With temperatures exceeding 90 degrees Fahrenheit in August of 2003, over 50 million people were hit by a nearly simultaneous loss of power. What should have been a very manageable situation quickly turned into a miserable experience for so many during this hot summer day.
Because of the extreme heat, an electrical line in Northern Ohio failed when it sagged into the tree branches below. With no place for the electricity to go, it was transferred to another line, and then another. And then these failed. All of the extra electricity had to be transferred to yet more lines and the problem continued to spread. The normal warning indicators had malfunctioned, and by the time the flow of failures was halted, people were impacted across 8 states and Canada.
A situation like this is known as cascading failure. It occurs when failure spreads across a series of interconnected systems. Unfortunately, there are many situations at work where people compound one small failure with another, and then another, and so on. These successive missteps often lead to a massive on the job failure that could have been avoided.
Examples of cascading failure are all too easy to find at work. One played out recently in a very public manner with Ron Johnson, the former CEO of J.C. Penney. In prior roles he was instrumental in the success of rebranding Target, and had served as a highly regarded senior executive at Apple. Mr. Johnson had the pedigree to succeed, but did not. In just a year and a half at the helm the company lost $4 billion in revenue, and erased more than half of its shareholder value!
His goal was to turn J.C. Penney around and reshape the retail industry with his new strategy. The strategy was based on a store-within-a-store concept where shoppers would want to hang out and buy merchandise that was not on sale. The problem was that it was his strategy. He was largely unconcerned with what others thought or the customer wanted; he did not solicit feedback. Mr. Johnson tried to do everything at once. He did not start small, learn, adjust, and expand. In other words, if there was any misjudgment the failure cascaded through the entire network of stores at once. In effect, he let what could have been small manageable failures--and learning opportunities--become large cascading failures from which he could not recover.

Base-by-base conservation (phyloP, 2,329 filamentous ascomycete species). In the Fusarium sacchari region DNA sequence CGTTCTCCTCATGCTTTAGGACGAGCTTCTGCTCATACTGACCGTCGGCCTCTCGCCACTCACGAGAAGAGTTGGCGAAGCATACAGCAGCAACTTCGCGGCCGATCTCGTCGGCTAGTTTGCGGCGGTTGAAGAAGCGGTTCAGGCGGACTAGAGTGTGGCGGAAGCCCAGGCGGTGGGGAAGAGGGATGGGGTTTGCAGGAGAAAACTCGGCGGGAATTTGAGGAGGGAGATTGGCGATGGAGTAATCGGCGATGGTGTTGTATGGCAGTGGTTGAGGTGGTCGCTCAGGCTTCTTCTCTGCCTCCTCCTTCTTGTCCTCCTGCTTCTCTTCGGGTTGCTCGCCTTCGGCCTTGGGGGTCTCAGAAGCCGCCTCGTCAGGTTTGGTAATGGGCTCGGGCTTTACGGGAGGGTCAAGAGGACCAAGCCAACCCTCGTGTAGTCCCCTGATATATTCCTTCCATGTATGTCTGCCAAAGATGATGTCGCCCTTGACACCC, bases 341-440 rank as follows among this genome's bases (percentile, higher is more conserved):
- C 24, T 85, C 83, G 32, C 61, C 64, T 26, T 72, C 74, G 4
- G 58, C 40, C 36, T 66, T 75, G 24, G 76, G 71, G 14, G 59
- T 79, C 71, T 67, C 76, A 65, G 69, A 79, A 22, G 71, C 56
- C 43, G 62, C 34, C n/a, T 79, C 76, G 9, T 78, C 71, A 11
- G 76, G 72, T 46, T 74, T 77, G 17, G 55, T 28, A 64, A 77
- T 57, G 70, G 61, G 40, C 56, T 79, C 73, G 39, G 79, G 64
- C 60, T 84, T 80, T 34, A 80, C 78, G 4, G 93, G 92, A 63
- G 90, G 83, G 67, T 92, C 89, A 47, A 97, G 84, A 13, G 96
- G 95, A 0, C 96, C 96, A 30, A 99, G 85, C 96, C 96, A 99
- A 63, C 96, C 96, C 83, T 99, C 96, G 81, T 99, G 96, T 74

Here are 5 actions you can take to avoid letting small mistakes turn into cascading failure and allowing it to derail you.
- Constantly seek feedback. Doing this proactively will enable you to learn quickly if you are off track, and you can then adjust accordingly. This is often the most critical step to ensure a small failure doesn't spiral out of control.
- Treat mistakes as finite events. Sports commentators will often remark how an athlete let a small mistake get in his head. As a result they overcompensate and the situation worsens, or they develop a negative attitude and as a result self-doubt creeps in.
- Quickly Learn from Mistakes. The faster you learn from a mistake the more apt you are to avoid repeating it. Do a quick post mortem and ask yourself what you should have done differently, and what you will do moving forward. By learning form the mistake and quickly putting it behind you, you will avoid similar mistakes in the future, thereby preventing it from building and cascading.
- Follow Failure with Milestone Goals. Research has shown the power of following failure with a quick success. Landing on a goal--even if a small one--after a failure will allow you to build momentum and elicit the positive feelings associated with success.
- Be Open to Adjustments. The best-laid plans change, and sometimes this becomes clear when something goes wrong. Even if you thought you knew exactly the right path to take, be open to the fact that you may need to change paths as circumstances change or you come across new information.
If you do not commit a series of mistakes in succession, you greatly limit the risk of the failure bringing you and your career or business trajectory down. Failure by itself, then, is not the problem. Failure is inevitable. Your response to it is not. The problem is either not learning from failure--and quickly--or allowing it to cascade until you are left with a massive problem. When you train yourself to learn quickly from failure you stop it from spreading and can move rapidly into new successes, and then again onto more.